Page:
Bahrain needs a comprehensive package of reforms to reduce its fiscal deficits over the medium term, the IMF said, as the island kingdom seeks to secure crucial support from rich neighbours to avoid a currency devaluation.

“Despite planned fiscal consolidation measures, fiscal and external deficits are projected to continue over the medium term, due to the large and growing interest bill,” IMF’s Executive Board said in a report on Sunday.

“Public debt is expected to increase further over the medium term and reserves are projected to remain low,” it added.

Bahrain, one of the most vulnerable Gulf Arab economies to lower oil prices, confirmed last month that it was in talks with Saudi Arabia, the UAE and Kuwait for support that would help reduce ballooning debt and shore up foreign-exchange reserves.

The country hired investment bank Lazard Ltd. to advise on how to repair its strained public finances, people with knowledge of the matter said earlier this month.

The IMF emphasised the need to “introduce direct taxation, including a corporate income tax, while containing the public wage bill and targeting subsidies to the poorest” and said Bahrain’s exchange rate peg to the dollar “remains appropriate for the economy.”

The IMF said it looked forward to the newly established debt management office to develop a contingent financing strategy to mitigate financing risks and costs.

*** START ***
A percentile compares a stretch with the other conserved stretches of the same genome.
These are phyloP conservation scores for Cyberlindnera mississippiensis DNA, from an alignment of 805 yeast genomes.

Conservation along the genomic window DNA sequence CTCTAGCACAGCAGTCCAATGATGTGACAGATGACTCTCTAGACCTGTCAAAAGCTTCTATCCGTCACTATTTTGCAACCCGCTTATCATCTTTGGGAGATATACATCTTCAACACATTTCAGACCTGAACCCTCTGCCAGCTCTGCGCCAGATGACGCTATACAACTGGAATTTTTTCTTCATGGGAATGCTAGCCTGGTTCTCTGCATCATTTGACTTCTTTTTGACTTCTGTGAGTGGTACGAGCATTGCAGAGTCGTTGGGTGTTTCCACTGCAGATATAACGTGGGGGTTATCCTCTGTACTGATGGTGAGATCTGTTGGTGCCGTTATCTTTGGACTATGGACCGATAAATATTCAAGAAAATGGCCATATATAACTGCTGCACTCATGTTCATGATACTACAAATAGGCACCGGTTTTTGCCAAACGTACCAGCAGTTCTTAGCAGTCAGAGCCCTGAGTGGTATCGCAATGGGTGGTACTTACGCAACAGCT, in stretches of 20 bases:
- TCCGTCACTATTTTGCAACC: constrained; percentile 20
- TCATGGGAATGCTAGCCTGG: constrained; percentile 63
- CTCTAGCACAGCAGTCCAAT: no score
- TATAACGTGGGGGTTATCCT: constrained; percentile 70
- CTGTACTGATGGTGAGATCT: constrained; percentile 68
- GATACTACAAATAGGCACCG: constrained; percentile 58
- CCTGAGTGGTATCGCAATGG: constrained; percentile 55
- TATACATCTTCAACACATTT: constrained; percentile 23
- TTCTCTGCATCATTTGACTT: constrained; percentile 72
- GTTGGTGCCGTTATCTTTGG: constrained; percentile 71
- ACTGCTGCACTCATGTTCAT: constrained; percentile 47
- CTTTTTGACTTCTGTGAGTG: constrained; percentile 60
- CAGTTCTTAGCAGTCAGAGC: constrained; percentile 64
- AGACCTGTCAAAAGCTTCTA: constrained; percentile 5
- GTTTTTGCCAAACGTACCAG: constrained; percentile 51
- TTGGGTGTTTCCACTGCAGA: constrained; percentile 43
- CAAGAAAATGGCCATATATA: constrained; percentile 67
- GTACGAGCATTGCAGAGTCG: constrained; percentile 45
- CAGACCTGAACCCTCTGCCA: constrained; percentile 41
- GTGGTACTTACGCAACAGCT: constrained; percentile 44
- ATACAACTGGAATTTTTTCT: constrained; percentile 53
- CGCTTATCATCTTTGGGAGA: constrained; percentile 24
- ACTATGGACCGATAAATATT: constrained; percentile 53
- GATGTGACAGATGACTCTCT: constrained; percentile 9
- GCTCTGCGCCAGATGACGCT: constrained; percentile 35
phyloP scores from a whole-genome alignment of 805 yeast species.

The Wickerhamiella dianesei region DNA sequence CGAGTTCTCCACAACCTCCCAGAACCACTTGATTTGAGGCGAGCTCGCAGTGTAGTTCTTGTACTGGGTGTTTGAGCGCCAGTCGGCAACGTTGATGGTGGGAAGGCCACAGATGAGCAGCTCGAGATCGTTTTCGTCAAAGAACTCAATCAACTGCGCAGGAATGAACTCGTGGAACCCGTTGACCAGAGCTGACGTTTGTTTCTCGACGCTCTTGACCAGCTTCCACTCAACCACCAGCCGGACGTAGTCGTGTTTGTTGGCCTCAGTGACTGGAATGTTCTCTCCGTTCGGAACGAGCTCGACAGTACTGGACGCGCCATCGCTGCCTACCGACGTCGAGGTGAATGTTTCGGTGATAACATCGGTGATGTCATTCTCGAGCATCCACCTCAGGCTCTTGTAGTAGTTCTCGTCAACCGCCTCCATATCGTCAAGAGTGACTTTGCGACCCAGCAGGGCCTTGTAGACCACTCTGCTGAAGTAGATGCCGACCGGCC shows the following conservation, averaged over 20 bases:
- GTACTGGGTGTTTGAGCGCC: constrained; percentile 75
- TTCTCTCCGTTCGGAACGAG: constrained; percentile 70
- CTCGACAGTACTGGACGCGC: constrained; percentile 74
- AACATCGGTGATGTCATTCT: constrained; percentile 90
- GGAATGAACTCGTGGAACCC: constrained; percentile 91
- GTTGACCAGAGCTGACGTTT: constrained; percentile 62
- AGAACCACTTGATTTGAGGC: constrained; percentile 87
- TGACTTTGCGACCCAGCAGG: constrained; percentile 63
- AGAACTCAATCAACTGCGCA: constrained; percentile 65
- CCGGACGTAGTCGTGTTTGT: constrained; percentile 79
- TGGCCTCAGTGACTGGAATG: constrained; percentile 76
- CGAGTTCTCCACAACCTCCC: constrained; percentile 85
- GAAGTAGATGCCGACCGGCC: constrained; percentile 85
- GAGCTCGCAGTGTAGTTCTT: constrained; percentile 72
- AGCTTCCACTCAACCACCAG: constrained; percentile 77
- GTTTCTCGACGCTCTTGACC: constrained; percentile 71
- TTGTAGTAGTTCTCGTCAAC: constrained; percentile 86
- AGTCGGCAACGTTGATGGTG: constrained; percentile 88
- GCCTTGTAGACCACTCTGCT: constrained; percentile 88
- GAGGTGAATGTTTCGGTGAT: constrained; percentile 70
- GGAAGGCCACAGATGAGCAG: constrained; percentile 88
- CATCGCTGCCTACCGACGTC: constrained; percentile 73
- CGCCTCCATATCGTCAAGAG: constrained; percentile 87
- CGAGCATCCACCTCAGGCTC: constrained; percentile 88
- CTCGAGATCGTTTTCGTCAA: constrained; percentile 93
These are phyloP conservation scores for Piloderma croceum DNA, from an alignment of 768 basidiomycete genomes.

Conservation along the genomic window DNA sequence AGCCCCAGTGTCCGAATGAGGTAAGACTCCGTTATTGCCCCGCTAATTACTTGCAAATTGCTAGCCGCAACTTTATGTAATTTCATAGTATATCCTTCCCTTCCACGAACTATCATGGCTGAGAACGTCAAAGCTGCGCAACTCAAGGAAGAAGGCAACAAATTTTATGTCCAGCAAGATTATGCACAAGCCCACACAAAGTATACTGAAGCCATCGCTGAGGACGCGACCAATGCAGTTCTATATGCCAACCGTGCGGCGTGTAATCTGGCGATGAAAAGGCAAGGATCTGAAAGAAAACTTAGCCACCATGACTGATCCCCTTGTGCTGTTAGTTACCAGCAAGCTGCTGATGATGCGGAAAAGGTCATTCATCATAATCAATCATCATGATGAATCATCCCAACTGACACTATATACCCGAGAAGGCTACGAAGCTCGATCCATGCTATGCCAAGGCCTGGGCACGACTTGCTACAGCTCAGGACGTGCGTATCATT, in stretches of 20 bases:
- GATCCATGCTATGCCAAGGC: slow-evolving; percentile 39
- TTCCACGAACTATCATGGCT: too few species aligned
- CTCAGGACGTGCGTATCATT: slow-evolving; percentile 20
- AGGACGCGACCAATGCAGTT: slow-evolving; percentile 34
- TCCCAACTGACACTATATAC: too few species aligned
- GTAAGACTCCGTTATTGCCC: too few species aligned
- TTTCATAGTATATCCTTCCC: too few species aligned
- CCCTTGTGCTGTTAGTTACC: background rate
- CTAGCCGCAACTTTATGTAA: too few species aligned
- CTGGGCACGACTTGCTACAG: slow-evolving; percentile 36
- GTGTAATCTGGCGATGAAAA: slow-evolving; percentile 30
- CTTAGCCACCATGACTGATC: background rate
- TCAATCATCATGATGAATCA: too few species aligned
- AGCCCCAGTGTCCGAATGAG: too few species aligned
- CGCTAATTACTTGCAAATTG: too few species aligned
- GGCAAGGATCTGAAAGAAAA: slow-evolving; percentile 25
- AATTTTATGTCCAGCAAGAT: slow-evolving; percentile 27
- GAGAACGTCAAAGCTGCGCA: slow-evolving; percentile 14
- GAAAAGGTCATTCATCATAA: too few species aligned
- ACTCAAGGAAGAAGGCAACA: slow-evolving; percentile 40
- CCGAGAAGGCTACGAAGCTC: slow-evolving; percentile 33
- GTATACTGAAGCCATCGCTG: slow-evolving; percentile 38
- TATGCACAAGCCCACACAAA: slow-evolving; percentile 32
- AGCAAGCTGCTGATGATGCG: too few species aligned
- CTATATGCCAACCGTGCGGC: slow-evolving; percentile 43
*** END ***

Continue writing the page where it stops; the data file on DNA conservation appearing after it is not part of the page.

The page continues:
“Delays in implementing a “credible fiscal plan and changes in market sentiment as global financing conditions tighten present downside risks.”

For all the latest business news from the UAE and Gulf countries, follow us on Twitter and Linkedin, like us on Facebook and subscribe to our YouTube page, which is updated daily.

Oil falls below $71 as Saudis are said to offer extra crude to some buyers

Oil retreated below $71 a barrel after Saudi Arabia was said to offer extra crude supplies to some customers as OPEC’s biggest producer plans to boost output, while the US is considering tapping into its emergency stockpiles to rein in prices.

Futures in New York slid as much as 0.8 percent, after falling 3.8 percent last week. Saudi Arabia offered additional cargoes of its Arab Extra Light crude to at least two buyers in Asia for August, people with knowledge of the matter said, after supplying full contractual volumes to customers in the region.

Meanwhile, the US government is said to be mulling the release of oil from the nation’s 660-million-barrel Strategic Petroleum Reserve.